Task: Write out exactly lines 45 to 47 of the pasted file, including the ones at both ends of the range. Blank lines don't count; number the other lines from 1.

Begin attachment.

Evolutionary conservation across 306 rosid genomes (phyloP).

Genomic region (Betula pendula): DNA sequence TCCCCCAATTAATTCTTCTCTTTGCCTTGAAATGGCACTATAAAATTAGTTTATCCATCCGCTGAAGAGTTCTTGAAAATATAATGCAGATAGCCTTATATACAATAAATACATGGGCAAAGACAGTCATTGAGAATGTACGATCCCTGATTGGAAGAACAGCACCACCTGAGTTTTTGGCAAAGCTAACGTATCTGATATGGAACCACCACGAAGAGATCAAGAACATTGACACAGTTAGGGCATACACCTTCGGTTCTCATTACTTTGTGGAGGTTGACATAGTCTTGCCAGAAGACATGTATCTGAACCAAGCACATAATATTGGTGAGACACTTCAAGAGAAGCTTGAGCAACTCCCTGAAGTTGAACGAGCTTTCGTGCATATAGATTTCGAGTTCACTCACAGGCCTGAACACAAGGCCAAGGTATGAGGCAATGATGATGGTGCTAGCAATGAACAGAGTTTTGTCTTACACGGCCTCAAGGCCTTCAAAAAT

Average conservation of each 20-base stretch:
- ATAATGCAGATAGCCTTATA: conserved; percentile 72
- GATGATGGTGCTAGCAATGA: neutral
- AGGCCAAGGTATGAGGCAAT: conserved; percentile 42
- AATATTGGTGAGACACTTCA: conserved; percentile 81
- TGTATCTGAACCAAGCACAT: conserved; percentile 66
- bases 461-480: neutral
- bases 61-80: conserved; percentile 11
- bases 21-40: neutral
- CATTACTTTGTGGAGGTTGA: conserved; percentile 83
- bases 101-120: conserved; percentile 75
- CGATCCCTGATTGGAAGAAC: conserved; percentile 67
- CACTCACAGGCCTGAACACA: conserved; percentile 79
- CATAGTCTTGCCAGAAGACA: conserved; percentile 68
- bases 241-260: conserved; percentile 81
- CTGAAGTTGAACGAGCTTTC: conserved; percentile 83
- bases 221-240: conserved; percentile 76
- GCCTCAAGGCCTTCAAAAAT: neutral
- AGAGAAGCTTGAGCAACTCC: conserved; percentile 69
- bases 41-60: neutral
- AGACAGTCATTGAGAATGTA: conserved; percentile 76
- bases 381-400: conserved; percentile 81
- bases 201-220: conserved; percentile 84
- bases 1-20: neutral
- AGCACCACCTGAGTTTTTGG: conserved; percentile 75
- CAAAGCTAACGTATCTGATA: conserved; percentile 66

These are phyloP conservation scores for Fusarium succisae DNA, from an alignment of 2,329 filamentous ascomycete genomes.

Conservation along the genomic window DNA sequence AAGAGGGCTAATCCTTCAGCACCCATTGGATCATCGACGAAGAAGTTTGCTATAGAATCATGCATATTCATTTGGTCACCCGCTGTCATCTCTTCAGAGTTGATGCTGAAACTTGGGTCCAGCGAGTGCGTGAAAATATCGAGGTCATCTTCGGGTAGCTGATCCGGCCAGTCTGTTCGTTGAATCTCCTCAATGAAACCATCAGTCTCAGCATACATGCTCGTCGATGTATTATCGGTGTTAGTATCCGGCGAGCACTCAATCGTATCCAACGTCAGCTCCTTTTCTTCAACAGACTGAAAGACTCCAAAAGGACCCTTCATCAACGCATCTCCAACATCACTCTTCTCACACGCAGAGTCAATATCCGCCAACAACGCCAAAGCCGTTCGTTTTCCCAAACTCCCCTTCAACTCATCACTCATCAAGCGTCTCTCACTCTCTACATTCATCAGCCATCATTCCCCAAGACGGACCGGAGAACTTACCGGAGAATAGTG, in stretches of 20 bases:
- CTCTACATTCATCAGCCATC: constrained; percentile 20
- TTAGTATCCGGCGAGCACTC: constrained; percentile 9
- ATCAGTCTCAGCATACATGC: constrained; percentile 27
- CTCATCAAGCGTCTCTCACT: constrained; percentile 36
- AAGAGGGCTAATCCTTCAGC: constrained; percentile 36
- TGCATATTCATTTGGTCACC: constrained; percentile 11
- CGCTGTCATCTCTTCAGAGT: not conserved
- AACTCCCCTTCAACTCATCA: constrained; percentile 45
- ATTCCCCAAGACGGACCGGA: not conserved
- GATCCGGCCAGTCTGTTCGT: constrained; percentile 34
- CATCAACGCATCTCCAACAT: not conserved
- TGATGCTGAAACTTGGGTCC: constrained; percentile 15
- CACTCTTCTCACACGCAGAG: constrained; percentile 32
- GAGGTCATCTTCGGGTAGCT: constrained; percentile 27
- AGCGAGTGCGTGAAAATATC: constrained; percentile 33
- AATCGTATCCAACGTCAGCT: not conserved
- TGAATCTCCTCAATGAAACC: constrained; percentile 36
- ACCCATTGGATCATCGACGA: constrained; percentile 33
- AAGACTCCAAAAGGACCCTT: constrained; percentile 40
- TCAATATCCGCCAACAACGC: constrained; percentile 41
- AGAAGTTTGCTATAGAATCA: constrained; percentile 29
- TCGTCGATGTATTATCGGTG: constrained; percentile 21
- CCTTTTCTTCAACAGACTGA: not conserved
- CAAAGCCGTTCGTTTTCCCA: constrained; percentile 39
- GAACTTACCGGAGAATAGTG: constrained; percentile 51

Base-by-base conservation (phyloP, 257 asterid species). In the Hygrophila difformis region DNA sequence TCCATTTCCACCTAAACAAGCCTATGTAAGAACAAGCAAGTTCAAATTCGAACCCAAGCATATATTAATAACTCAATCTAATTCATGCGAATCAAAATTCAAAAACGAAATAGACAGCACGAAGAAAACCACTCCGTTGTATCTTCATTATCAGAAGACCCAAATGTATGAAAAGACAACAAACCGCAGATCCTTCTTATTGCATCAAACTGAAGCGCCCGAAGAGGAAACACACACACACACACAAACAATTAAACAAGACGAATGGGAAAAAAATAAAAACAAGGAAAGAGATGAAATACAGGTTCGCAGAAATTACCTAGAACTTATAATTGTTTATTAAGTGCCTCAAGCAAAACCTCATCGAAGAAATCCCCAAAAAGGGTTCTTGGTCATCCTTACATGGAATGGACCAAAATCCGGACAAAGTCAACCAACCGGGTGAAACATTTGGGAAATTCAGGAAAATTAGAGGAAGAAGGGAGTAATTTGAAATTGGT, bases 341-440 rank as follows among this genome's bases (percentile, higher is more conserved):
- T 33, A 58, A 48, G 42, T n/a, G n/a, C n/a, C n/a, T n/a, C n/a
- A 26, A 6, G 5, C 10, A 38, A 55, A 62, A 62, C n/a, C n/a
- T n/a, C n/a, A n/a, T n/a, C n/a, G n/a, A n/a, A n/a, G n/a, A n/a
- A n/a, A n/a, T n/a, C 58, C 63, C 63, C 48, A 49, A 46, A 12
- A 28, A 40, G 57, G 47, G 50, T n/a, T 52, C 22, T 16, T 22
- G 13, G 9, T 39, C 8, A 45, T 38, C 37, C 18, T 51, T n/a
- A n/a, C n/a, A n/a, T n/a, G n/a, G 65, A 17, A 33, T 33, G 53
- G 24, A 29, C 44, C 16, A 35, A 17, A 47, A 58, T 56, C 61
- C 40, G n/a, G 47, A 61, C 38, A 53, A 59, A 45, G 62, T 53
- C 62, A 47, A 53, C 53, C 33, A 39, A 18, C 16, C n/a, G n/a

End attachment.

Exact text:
- AGCGAGTGCGTGAAAATATC: constrained; percentile 33
- AATCGTATCCAACGTCAGCT: not conserved
- TGAATCTCCTCAATGAAACC: constrained; percentile 36